But what I find striking in this setup is the realization that Mark comes to in the end -“Women are the point of chastity not its enemy”. That line captures the social role of chastity of that time. These are arguments that people still put out there today – there wouldn’t be prostitution if men don’t purchase such services, there wouldn’t be women raising babies alone if people are chaste. Obviously, the availability of protection today complicates that argument and the choices available to men and women. But the emphasis on the social puts Milan in counterpoint with the intrinsically disturbing treatment chastity in Malay movies in my previous entry. It is disturbing because it puts chastity as a end in itself and women as either the temptress or the angel when they are actually humans. It is all the more disturbing because it is packaged as a religiously based depiction that one should support if one believes in the religion. But religion, whether one believes in it or not, has a social function. Without an understanding of that social function, without an understanding of why certain principles are defined as virtues, religion is an empty shell. Practising something like chastity without being convinced that it makes a difference to the world becomes equivalent to not opening an umbrella in the house because you vaguely feel it will bring bad luck.
Both Milan and Gabaldon skirt the role of religion in their novels. Rather, Milan took pains to separate Mark’s choice in wanting to stay chaste with the issue of religion. [He was raised by a religiously crazed mother who almost killed his siblings in her religious fervour. His full name is the Bible verse referenced by Mark 9:47 which shows how crazy his mother was. And consequently how little his chastity had to do with religion.] I always found it unrealistic that 18th and 19th century characters often marginalize religion in romance novels when it played such a big role in the past but perhaps it is necessary to attract a 21st century readership. I came across a comment in a forum recently – “ I would respect a character who chooses to save herself for her one true love (note: it doesn’t include ‘him’) but not someone who doesn’t stays a virgin out of fear that she is going to hell.” I don’t know if it is as clear cut as all that – for some people, sleeping with someone who you don’t love and doesn’t love you is some kind of hell, no matter which century you live in – maybe that is another social function of chastity.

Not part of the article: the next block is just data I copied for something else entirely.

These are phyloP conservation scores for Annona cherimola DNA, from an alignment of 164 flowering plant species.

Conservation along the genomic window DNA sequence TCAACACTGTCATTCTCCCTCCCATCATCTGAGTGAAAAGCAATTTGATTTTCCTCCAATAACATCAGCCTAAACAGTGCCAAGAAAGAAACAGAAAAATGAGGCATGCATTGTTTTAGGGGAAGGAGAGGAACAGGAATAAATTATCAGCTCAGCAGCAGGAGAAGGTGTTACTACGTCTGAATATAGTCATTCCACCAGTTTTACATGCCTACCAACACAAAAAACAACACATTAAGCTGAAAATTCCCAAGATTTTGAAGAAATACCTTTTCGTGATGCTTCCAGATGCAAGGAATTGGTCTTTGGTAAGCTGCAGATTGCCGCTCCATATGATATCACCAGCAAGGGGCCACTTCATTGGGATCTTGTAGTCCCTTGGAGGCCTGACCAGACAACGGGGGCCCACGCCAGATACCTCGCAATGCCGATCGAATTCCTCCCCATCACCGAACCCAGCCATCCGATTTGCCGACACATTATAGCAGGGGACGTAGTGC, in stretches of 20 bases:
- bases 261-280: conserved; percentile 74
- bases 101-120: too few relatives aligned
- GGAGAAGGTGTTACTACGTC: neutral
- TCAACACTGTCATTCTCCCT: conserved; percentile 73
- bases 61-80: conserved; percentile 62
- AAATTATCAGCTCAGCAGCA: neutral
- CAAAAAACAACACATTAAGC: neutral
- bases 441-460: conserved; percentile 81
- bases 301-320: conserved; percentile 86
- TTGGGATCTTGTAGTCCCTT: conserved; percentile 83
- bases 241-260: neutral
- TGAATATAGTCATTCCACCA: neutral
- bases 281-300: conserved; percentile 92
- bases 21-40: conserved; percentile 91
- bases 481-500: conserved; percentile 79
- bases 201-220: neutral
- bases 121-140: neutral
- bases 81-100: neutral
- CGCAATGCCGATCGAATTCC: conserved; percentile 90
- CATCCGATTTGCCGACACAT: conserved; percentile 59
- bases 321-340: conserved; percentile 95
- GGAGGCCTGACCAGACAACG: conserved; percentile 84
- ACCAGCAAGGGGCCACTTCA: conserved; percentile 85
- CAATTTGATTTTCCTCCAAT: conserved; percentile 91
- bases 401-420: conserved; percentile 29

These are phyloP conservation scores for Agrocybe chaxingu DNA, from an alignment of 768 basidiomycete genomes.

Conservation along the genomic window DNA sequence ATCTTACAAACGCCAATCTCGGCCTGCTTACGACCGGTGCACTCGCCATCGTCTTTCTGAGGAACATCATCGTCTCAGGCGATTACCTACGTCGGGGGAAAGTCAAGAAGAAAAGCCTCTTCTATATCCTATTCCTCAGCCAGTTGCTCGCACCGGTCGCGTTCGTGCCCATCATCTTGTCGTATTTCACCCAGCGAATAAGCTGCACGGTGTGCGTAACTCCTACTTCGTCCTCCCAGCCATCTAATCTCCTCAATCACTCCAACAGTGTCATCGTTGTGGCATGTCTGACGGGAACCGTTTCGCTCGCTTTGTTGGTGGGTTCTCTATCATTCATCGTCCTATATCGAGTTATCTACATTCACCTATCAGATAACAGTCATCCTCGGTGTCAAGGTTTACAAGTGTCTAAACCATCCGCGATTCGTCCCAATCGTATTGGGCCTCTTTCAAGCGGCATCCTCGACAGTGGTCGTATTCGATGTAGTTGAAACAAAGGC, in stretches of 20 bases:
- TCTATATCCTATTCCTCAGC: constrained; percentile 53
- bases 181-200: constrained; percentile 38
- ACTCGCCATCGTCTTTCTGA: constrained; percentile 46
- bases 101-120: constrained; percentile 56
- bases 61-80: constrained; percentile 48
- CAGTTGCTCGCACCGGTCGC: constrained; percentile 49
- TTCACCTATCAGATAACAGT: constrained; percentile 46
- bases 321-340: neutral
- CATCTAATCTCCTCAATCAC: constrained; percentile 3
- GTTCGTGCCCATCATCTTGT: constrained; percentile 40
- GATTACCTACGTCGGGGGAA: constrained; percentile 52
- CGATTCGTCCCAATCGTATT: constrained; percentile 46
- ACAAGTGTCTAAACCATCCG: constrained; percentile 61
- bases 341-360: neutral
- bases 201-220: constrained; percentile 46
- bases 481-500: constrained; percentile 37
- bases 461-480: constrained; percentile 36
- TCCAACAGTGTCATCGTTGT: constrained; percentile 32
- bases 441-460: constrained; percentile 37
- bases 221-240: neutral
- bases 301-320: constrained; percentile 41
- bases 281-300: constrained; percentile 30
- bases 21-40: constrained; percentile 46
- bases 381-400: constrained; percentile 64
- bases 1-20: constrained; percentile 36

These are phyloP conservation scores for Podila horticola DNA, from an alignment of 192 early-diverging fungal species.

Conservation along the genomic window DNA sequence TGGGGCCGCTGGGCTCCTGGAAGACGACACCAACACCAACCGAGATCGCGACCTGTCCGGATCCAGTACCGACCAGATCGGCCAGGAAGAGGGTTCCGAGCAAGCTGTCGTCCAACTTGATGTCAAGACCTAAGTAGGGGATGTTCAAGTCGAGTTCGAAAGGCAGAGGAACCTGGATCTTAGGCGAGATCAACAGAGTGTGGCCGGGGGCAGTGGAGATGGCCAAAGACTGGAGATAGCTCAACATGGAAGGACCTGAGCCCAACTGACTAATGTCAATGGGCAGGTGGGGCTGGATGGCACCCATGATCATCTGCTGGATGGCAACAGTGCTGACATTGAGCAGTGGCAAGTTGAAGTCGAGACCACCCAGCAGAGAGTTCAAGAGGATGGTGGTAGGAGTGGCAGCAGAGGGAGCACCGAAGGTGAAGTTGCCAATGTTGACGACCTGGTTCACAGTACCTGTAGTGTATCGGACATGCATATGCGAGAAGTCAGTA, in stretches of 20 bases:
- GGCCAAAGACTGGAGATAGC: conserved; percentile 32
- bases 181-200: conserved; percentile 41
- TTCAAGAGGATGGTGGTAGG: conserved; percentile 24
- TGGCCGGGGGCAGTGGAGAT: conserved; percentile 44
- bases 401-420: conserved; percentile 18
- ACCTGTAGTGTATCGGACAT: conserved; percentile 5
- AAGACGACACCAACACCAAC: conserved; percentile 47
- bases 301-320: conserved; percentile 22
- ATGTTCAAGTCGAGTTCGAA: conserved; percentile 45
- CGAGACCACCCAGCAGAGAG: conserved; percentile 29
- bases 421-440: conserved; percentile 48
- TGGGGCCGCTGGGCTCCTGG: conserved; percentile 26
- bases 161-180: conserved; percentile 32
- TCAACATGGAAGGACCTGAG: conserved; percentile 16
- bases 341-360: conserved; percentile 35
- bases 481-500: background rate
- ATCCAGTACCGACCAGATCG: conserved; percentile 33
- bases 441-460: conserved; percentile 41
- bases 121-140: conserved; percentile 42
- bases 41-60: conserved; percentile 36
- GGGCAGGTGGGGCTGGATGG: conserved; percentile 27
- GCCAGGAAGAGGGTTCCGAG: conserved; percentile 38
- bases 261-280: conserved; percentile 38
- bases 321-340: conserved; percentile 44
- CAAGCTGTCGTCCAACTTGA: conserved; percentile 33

The relative paucity of romance novels featuring chaste male heroes – and I have yet to come across one that is set in contemporary times – makes me realize how important sexual experience is in our construct of masculinity. Both Sir Mark and Jamie Fraser were depicted as unusually ferocious fighters as if to assure readers: hey, these are still our heroes. They are still MEN. And it does bring me back to the same question – if romance novels are a repository of what women want, then why do we want it that way?